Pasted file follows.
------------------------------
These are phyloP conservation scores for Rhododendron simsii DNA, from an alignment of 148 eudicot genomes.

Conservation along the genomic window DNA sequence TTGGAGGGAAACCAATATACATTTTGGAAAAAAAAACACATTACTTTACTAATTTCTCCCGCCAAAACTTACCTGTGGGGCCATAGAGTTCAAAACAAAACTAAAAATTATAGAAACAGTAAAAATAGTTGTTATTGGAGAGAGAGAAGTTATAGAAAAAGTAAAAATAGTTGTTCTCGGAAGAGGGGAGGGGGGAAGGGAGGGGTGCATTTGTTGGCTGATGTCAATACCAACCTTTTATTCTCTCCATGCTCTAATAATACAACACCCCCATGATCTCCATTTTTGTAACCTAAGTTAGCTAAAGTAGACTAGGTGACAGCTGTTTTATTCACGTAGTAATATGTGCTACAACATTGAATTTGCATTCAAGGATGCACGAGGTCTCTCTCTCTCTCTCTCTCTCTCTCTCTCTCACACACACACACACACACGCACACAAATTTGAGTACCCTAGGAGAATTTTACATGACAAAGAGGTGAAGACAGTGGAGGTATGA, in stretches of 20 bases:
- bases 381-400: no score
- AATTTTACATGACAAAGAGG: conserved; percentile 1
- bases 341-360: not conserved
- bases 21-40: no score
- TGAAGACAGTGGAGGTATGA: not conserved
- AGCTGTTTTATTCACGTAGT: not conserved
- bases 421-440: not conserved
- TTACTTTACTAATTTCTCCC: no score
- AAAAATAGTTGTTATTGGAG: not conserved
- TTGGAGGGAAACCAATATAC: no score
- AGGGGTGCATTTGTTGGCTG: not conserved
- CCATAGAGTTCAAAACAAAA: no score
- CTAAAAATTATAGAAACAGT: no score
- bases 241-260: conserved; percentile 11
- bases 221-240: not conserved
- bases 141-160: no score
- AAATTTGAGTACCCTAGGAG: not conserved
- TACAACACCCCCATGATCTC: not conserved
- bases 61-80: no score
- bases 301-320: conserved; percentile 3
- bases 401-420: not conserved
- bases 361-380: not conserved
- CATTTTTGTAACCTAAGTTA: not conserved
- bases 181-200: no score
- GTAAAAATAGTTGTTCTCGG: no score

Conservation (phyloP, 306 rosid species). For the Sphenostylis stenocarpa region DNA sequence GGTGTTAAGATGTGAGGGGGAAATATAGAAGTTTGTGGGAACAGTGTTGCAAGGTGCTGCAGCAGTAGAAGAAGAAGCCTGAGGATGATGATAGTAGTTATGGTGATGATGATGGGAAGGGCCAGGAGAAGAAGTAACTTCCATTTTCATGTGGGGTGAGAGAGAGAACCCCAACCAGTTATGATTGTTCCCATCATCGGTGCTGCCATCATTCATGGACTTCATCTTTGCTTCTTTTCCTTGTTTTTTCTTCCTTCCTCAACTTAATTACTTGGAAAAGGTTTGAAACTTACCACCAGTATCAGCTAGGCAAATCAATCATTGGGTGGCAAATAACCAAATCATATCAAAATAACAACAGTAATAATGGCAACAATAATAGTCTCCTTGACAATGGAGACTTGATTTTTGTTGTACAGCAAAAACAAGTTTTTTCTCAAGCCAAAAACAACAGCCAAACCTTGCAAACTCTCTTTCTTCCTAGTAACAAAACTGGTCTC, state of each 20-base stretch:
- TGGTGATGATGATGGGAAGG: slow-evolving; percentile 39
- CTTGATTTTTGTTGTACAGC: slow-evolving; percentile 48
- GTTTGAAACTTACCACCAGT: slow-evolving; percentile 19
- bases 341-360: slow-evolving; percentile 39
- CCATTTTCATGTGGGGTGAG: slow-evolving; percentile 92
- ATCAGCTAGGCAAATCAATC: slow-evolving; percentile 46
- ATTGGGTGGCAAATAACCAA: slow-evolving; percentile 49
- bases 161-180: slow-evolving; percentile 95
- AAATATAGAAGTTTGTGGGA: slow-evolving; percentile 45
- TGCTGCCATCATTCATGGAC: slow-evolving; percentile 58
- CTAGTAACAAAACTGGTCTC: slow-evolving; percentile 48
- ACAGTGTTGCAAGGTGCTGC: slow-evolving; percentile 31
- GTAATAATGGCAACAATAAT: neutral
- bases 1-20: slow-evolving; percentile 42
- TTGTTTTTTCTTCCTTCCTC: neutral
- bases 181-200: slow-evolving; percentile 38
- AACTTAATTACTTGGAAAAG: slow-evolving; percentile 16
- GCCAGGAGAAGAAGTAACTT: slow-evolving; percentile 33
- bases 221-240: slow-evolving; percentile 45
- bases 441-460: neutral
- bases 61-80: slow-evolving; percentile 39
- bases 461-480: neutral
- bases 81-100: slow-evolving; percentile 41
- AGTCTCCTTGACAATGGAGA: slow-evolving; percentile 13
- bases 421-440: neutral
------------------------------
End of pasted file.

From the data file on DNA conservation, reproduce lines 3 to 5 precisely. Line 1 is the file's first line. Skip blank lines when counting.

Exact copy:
- bases 381-400: no score
- AATTTTACATGACAAAGAGG: conserved; percentile 1
- bases 341-360: not conserved